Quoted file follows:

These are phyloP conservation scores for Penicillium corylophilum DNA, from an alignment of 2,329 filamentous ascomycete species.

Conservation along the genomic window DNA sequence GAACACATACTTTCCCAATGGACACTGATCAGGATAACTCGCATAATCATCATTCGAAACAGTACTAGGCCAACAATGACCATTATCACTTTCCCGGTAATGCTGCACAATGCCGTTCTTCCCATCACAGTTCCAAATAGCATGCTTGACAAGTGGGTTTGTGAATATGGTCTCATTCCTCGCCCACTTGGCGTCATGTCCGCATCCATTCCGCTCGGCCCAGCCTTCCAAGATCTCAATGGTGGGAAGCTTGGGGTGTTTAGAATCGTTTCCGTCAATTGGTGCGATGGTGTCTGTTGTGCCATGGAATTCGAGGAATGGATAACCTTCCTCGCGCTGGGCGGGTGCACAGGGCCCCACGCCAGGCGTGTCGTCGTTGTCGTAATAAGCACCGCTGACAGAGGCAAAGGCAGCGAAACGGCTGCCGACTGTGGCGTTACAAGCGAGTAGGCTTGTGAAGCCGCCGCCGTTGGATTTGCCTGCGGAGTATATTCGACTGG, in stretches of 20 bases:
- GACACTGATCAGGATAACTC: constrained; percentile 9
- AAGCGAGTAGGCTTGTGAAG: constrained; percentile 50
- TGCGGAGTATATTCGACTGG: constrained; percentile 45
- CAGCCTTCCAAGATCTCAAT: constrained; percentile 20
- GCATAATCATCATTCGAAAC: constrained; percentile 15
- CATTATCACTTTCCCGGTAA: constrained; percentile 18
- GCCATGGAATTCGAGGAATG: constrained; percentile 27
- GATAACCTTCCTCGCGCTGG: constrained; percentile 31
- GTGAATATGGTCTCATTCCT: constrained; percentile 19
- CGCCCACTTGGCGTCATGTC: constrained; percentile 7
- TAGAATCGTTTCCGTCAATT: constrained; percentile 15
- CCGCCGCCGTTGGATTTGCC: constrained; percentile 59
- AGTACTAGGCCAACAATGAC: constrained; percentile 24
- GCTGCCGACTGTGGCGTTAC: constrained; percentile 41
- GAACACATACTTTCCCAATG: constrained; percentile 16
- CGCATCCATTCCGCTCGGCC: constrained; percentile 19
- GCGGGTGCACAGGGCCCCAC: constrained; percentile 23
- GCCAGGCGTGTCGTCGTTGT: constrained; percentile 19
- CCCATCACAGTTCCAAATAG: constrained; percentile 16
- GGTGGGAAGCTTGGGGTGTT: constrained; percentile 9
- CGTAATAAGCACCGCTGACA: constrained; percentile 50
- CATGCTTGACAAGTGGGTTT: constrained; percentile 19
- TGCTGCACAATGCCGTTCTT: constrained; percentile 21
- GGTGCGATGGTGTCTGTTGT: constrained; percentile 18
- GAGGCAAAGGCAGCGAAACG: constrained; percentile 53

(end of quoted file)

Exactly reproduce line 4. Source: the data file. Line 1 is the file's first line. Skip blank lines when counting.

- AAGCGAGTAGGCTTGTGAAG: constrained; percentile 50